For the example discussed above the, following system costs have been estimated at $467,000 installed.

[1] Removal of Dissolved Organic and color from dying Wastewater by Pre-Ozonation and Subsequent Biological Treatment, Takahashi, Nobuyuki; Kumagai, Tomoyo; Ozone: Science and Engineering, 28: 199-205

[2] Dyes Color Removal by Ozone and Hydrogen Peroxide: Some Aspects and Problems, R. Tosik, Ozone: Science and Engineering 27: 265-272


 

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Entry for November 16, 2007

We are continuing our discussion of ozone applications in the treatment of drinking water.  One of these applications is the enhancement coagulation and flocculation which often results in improved filtration and improved turbidity.   Rakness has surveyed water treatment plants that use ozone and has found that many of them have observed an improvement in coagulation and filtration.  This has been observed as a reduction in chemical use in the coagulation flocculation process.   Data from water treatment plants show that pre-ozonation (ozonation of the raw water) was more effective than pre-chlorination to reduce filter effluent turbidities.  Besides drinking water plants, operators of aquariums have also observed enhanced filtration with the use of ozone.

Several suggestions have been proposed for the cause of the improved coagulation, but no definitive answer has been accepted.  Ozone forms organic compounds with functional groups such as carboxylic acid.  These compounds may form complexes with aluminum oxide.   Carboxylic functional groups can also complex calcium which may improve adsorption of organics to the metal oxide surfaces.  Ozonation of organic compounds may create organic polymers that may enhance coagulation.  Ozone can breakdown Fe and Mn which are complexed with organic compounds.  The release of the oxidized metals may create a source of natural coagulant.

For a large number of WTP improved particulate removal for filtration has been observed after the installation of ozone generators in terms of lower turbidity, lower particle counts in the filtered water and increased filter runs.  In pre-ozonation applications, lower dosages of coagulant have also been observed.  This reduction in chemical use can be in the range of 20 to 50%.

Enhanced filtration can be an important economic and performance benefit observed with the use of ozone generators in the treatment of drinking water and other water treatment applications.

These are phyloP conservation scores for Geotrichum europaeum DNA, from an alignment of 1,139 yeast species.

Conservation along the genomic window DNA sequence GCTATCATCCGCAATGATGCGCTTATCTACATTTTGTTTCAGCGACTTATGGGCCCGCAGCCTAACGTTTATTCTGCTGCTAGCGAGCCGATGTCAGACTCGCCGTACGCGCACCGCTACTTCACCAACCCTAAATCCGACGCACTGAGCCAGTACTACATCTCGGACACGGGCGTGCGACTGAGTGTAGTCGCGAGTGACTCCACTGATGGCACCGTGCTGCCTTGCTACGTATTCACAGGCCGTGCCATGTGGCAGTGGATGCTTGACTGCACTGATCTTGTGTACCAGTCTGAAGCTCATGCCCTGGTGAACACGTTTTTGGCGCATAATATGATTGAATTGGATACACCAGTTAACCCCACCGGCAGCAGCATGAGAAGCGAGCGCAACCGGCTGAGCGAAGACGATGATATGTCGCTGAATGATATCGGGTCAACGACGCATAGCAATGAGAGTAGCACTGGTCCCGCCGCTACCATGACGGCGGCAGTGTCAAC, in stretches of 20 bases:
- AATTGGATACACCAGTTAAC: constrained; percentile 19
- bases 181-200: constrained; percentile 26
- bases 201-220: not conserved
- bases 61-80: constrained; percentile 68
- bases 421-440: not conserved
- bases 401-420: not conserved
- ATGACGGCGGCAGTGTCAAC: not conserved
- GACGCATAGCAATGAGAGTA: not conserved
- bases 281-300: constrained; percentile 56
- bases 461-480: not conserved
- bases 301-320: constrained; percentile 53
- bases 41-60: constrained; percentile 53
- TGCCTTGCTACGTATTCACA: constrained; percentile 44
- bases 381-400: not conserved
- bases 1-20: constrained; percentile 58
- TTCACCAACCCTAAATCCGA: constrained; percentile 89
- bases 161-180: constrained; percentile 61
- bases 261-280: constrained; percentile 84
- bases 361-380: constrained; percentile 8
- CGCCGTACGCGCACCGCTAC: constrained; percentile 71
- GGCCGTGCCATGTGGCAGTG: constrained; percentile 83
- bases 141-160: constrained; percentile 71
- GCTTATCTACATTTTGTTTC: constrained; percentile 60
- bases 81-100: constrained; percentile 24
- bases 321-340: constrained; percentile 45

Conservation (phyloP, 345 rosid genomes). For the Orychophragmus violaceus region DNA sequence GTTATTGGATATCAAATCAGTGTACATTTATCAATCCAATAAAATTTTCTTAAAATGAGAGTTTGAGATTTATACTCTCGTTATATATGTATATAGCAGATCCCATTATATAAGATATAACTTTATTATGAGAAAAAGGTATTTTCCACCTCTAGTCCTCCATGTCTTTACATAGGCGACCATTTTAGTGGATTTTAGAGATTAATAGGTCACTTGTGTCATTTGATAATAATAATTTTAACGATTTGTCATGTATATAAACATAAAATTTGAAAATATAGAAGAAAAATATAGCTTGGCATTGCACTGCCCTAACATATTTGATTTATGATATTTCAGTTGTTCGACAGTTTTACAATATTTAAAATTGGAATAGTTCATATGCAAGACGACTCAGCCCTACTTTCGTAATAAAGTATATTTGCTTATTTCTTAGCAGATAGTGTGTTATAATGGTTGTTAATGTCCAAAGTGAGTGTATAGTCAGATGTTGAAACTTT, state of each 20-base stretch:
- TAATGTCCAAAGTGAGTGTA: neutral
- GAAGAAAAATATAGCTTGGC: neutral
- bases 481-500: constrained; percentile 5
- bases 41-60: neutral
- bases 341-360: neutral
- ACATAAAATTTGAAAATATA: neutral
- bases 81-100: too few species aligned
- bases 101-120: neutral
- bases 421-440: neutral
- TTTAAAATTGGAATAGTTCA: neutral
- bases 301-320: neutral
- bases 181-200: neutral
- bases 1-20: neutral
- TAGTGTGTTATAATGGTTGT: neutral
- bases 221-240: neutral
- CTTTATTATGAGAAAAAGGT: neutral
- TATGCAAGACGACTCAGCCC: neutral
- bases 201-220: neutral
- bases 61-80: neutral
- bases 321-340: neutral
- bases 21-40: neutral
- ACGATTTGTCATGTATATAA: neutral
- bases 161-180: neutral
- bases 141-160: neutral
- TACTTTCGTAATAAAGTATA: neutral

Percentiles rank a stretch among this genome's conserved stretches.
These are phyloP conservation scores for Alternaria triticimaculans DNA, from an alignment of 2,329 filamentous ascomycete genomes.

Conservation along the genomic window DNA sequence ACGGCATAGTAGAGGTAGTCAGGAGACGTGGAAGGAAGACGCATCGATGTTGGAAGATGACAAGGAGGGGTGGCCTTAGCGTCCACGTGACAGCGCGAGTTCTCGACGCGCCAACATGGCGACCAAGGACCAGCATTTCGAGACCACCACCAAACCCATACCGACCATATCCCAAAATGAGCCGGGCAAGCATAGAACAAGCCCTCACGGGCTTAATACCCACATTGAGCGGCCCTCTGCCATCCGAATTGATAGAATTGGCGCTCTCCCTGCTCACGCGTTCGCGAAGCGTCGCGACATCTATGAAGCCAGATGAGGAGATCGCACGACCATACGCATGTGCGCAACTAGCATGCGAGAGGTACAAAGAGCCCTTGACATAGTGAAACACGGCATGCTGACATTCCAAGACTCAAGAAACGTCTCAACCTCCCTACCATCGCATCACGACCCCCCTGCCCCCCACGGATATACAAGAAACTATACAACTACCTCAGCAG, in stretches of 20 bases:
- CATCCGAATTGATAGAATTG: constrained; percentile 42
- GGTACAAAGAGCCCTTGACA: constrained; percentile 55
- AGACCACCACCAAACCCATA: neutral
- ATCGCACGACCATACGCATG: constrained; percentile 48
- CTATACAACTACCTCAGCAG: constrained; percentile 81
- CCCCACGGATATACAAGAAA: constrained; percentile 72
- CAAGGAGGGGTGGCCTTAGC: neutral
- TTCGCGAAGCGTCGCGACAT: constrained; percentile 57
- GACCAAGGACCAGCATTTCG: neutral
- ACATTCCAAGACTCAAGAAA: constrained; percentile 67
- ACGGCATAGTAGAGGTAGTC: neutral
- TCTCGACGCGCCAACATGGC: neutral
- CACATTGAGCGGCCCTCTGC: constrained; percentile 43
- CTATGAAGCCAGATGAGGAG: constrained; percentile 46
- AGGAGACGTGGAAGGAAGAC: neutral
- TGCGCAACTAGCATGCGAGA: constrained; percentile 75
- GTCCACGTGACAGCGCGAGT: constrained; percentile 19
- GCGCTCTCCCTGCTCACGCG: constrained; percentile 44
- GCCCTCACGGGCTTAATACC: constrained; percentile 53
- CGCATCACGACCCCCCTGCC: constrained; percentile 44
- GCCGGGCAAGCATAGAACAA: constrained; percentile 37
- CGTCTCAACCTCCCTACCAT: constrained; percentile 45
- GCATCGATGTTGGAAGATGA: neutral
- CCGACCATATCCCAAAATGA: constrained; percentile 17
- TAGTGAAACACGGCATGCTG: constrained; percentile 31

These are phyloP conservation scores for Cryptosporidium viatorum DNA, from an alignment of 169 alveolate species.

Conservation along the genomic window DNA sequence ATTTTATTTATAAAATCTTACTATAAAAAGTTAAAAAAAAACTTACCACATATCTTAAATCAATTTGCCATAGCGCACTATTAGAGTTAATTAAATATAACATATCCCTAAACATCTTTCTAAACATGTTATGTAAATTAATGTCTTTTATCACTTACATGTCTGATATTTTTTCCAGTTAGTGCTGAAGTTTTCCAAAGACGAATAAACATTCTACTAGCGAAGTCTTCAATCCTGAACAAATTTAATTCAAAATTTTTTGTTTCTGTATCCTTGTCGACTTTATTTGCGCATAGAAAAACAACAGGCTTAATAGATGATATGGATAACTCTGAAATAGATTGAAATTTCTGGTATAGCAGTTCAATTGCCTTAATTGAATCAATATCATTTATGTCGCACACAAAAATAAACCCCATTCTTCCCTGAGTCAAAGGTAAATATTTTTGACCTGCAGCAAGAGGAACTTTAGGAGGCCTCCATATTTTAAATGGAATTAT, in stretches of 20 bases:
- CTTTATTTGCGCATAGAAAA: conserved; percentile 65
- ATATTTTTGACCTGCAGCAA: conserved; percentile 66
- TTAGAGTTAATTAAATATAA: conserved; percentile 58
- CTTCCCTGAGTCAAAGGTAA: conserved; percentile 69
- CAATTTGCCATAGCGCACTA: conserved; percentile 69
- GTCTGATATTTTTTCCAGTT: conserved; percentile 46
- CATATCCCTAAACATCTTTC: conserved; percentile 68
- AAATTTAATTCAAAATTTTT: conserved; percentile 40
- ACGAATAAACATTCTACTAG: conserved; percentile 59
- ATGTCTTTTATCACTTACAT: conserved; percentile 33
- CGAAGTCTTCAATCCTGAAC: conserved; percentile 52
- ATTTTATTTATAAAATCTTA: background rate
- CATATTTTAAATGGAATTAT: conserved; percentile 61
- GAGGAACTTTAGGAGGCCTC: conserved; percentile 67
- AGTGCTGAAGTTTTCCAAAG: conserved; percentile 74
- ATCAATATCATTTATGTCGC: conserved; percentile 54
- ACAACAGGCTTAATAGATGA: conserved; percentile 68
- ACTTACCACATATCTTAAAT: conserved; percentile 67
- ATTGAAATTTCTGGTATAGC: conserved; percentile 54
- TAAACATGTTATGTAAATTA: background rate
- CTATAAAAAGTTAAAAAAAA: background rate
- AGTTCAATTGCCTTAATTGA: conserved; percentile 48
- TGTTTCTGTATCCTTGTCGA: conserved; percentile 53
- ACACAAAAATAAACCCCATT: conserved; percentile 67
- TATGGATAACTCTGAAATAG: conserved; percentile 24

Kerwin L. Rakness, “Ozone in Drinking Water Treatment: Process Design, Operation and Optimization”.  AWWA 2005

Gurol, M.D. and M. Pidatella. 1983. “A Study of Ozone-Induced Coagulation.” Conferenceproceedings, ASCE Environmental Engineering Division Specialty Conference. Allen Medine and Michael Anderson (editors), Boulder, CO.

Reckhow, D.A., J.K. Edzwald, and J.E. Tobiason. 1993. “Ozone as an Aid to Coagulation and Filtration.” AWWARF and AWWA, Denver, CO.

Reckhow, D.A., P.C.Singer, and R.R. Trussell. 1986. Ozone as a coagulant aid. Seminar proceedings, Ozonation, Recent Advances and Research Needs, AWWA Annual Conference,Denver, CO.

Stolarik, G. F., and J.D. Christie. 1997. “A Decade of Ozonation in Los Angeles.” Conference proceedings, IOA Pan American Group Conference, Lake Tahoe, NV.

Tobiason, J.E., J.K. Edzwald, O.D. Schneider, M.B. Fox, and H.J. Dunn. 1992. “Pilot Study of the Effects of Ozone and Peroxone on In-Line Direct Filtration.” JAWWA. 84(12):72-84.

Hiltebrand, D.J., A.F. Hess, P.B. Galant, and C.R. O’Melia. 1986. “Impact of Chlorine Dioxide and Ozone Preoxidation on Conventional Treatment and DirectFiltration Treatment Processes.” Conference proceedings, AWWA Seminar on Ozonation: Recent Advances and Research Needs, Denver, CO.

Prendiville, D.A. 1986. “Ozonation at the 900 cfs Los Angeles Water Purification Plant.” Ozone Sci. Engrg. 8:77.

Farvardin, M.R. and A.G. Collins. 1990. “Mechanism(s) of Ozone Induced Coagulation of Organic Colloids.” Conference proceedings, AWWA Annual Conference,Cincinnati, OH.

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Entry for November 11, 2007